The average Arabica plan is a large bush with dark-green oval leafs. The fruits, or cherries, are rounded and mature in 7 to 9 months; they usually contain two flat seeds, the coffee beans. When only one bean develops they call it a pearberry. Robusta is a robust shrub or small tree that grows up to 10 meters high.
The caffeine in coffee “beans” is a natural plant defense against herbivory, i.e., a toxic substance that protects the seed of the plants. Fruits and leaves are both sources of caffeine as well, and a tea can be made of the leaves. In 2009, Bai Brands began manufacturing a commercial soft drink line that uses coffee fruit for fortification.
Darker Roasts are for using up the not-so-good beans.
Lighter roasts are also healthier. Coffee contains both antioxidants and anti-inflammatory properties. A Korean study compared coffees of several roasting levels, and found that the lighter the roast, the higher the chlorogenic acid content, and the better the coffee extracted protects human cells against oxidation (damage) and inflammation.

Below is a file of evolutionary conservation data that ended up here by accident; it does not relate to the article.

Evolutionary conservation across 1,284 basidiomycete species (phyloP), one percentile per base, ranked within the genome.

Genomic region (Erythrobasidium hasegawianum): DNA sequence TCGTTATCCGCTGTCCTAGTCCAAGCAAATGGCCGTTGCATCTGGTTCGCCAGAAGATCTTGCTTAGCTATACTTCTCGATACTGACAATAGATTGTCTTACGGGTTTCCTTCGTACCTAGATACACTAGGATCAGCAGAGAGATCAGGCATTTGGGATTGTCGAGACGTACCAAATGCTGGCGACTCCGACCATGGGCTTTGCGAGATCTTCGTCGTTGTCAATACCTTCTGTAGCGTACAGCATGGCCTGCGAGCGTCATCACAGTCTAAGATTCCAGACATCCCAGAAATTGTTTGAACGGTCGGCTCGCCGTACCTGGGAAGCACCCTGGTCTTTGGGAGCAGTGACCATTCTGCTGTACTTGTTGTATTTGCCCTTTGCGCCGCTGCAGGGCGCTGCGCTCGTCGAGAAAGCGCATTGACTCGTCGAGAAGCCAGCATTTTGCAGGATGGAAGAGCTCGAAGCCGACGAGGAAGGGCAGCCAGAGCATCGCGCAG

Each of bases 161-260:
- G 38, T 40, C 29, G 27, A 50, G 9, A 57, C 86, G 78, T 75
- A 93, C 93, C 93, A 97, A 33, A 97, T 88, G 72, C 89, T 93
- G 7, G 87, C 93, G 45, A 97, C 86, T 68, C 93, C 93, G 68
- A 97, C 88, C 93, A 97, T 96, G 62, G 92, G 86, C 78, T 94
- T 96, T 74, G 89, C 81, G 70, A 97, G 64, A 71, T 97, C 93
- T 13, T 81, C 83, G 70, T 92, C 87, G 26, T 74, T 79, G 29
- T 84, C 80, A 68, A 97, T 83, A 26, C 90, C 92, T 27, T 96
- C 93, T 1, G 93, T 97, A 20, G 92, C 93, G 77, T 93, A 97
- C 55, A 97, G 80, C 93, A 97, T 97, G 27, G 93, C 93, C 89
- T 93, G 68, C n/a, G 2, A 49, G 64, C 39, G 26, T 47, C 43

“Cascara” is the Spanish word for the peel or skin of a fruit. Coffee is a fruit, though most people don’t think of it that way. Like cacao, it’s processed opposite most fruits: The skin and flesh are discarded, and just the seeds are dried, roasted, and ground to make the beverage that many Canadians drink daily.
Are you into Commodity Trading? According to the Global Exchange, coffee is the second most traded Commodity on Earth. With over 25 million farmers in over 50 countries producing coffee.
If you want to read more on this, or all the other great articles in this month’s edition of the Scoop, just click here for the May edition!